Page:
So Karl, you don't like the fact that your customers are maximising
distribution of their visual advertising while minimizing their costs
(by not paying you for some audience reached through caches), I guess.
Brand management people generally only care that a vast number of
people associate their brand with some appropriate set of feelings,
and that this in turn leads to sales.
The cost effectiveness of this approach does not have to be measured
directly (by thorough counting or extrapolating from a sample) when
other means of testing the effectiveness of a PR/marketing campaign
Your analyses of cache effectiveness is also flawed because
it is looking at merely the question of ratio of cache hits
to misses, and supposing that misses are inherently inefficient.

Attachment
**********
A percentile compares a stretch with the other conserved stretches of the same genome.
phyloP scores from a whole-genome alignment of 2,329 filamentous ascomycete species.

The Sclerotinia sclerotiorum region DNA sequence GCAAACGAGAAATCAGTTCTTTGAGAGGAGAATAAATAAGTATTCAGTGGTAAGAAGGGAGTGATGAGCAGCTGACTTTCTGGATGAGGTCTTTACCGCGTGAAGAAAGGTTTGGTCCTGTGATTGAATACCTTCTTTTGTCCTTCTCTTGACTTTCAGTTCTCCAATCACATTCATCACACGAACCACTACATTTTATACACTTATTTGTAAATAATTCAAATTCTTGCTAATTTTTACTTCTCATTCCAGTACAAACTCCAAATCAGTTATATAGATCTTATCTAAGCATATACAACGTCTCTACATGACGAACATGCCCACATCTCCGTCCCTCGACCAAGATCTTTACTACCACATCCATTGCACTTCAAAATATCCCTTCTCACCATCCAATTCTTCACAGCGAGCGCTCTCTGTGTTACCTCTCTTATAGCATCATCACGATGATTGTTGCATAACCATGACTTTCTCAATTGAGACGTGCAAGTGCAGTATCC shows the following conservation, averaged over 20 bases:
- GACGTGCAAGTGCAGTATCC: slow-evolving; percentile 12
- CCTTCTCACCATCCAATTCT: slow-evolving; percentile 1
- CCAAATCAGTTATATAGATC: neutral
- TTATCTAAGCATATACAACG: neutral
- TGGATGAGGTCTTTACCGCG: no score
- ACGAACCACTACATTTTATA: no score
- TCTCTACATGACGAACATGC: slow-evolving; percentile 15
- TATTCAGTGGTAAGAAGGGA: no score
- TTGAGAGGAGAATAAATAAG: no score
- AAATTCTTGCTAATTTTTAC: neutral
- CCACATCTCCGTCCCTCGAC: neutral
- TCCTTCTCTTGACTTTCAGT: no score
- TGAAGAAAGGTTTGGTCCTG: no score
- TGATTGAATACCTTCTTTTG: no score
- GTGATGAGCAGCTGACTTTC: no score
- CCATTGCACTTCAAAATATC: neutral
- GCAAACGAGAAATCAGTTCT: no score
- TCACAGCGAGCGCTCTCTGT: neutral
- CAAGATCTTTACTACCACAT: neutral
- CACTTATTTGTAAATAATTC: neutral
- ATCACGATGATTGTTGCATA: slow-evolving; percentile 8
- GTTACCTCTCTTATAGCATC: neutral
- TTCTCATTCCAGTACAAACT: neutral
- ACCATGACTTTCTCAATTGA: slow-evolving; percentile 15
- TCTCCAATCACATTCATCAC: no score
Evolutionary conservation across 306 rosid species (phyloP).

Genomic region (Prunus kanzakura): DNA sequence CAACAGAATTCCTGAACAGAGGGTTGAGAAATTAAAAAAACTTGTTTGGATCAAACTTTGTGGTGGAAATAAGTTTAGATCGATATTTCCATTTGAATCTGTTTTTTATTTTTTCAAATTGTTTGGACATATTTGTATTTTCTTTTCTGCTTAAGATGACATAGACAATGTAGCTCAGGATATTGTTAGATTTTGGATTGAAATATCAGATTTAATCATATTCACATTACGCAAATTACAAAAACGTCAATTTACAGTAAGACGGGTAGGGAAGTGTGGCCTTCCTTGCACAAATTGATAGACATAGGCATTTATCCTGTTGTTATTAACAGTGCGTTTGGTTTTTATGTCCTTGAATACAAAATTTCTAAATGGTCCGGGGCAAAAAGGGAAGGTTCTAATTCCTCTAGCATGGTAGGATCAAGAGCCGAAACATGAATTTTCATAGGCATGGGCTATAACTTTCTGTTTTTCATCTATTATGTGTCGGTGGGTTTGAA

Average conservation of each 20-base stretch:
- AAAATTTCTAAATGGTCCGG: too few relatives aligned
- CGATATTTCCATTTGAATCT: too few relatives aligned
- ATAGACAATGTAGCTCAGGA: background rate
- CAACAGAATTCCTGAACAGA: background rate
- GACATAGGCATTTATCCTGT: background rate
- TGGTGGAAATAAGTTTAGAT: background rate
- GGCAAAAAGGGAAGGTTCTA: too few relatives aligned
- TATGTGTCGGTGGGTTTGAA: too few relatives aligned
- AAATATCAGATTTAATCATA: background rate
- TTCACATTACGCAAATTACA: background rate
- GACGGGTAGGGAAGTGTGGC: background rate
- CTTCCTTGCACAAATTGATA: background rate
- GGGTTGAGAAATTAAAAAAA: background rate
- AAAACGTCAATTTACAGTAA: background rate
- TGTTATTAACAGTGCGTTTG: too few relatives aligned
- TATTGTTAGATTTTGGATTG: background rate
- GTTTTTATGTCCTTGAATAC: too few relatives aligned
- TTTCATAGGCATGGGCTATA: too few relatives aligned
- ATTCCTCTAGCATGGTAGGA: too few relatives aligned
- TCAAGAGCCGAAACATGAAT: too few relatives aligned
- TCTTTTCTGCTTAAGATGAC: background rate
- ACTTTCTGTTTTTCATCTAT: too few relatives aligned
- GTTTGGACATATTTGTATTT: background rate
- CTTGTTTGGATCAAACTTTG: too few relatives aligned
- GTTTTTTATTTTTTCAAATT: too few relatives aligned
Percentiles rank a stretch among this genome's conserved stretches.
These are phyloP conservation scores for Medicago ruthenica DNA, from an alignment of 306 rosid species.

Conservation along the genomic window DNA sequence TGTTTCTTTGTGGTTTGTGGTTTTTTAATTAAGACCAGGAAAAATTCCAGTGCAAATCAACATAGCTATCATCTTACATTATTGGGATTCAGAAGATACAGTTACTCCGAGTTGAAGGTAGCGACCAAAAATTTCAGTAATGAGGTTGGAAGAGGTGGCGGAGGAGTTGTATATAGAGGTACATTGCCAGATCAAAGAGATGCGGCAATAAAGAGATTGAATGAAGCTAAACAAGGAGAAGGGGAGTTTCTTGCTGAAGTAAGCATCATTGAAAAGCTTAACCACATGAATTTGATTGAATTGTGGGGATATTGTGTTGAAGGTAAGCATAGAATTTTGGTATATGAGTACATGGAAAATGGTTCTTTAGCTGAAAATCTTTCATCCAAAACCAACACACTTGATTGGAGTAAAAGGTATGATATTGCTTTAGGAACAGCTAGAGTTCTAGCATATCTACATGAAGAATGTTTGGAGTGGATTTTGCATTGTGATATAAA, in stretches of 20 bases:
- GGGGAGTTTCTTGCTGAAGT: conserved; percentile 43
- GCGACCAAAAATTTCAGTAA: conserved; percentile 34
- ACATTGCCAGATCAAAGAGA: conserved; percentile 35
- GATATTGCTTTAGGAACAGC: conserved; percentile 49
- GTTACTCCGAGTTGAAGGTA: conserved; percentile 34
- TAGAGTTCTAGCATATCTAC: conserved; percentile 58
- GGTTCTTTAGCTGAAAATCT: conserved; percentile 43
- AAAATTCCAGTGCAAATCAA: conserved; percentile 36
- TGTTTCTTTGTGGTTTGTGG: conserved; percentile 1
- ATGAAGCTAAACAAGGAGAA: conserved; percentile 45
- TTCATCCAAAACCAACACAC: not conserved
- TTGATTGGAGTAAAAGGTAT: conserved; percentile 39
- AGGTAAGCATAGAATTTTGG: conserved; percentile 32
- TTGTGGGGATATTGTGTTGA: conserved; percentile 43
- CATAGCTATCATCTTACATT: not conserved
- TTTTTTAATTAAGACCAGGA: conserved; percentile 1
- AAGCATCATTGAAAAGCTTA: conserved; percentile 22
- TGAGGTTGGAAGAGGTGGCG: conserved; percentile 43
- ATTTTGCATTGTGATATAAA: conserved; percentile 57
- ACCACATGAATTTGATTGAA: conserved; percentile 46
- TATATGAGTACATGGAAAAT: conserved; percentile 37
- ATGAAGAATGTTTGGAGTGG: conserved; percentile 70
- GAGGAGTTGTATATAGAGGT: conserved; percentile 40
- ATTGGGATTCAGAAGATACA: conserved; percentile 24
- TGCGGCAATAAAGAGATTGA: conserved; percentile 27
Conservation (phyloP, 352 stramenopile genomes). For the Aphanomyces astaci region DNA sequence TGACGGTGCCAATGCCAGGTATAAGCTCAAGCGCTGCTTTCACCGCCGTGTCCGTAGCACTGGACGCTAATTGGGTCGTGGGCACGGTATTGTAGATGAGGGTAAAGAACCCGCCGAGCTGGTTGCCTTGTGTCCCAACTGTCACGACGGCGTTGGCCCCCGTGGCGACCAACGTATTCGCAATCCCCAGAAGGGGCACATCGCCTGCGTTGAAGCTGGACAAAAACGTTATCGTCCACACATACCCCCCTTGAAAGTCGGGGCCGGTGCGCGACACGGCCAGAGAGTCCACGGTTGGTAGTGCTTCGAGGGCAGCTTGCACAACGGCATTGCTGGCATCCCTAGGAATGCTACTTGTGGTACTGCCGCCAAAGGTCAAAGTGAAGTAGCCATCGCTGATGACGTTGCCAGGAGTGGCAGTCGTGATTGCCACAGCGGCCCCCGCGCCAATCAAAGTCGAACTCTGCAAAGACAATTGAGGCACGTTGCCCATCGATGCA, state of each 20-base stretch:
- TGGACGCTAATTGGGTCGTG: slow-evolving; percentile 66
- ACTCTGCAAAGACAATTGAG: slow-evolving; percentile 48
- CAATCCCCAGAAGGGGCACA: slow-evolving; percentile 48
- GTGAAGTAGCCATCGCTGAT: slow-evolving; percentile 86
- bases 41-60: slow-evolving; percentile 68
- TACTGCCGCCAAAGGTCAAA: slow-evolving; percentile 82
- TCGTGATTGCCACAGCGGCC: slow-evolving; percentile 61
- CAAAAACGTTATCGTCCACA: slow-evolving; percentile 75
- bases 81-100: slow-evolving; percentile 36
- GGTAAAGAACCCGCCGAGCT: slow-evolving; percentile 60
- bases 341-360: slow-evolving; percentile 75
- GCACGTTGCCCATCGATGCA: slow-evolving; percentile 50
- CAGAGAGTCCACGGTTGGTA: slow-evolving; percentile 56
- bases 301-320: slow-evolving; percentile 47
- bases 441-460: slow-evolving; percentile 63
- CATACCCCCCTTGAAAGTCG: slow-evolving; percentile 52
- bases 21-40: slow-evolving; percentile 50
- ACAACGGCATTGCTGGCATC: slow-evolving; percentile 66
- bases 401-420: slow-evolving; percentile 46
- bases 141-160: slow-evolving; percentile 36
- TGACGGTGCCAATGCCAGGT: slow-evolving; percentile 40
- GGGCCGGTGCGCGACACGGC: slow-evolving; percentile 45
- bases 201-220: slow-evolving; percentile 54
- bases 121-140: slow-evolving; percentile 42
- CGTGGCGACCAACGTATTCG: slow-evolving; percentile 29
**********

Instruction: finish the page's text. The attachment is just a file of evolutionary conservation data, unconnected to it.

An intercepting proxy which runs a modern TCP stack and which
avoids the "herds of mice" problem by aggregating multiple
parallel connections into single ones, and which is well-located
to avoid frequent fifo tail-drop at the last hop, has a benefit
to the ISP that outweighs the cache hit:miss ratio.
That is, a cache which imposes decent long-haul TCP behaviour
reduces the number of packets which are delivered all the way
from the web server to the terminal server but tail-dropped there
rather than being delivered to the end user.
Where content's effectiveness can be measured by means
other than direct counting of "views", _or_ where an intercepting
cache reduces the number of retransmissions, or both, this sort of
caching is *great* for your customers, because it means they
can pay you less, because you ship fewer bits.
So I can see why you are so pissed off.
Oh, I forgot - being stupid and twisting people's words is now considered
a protected class in the United States.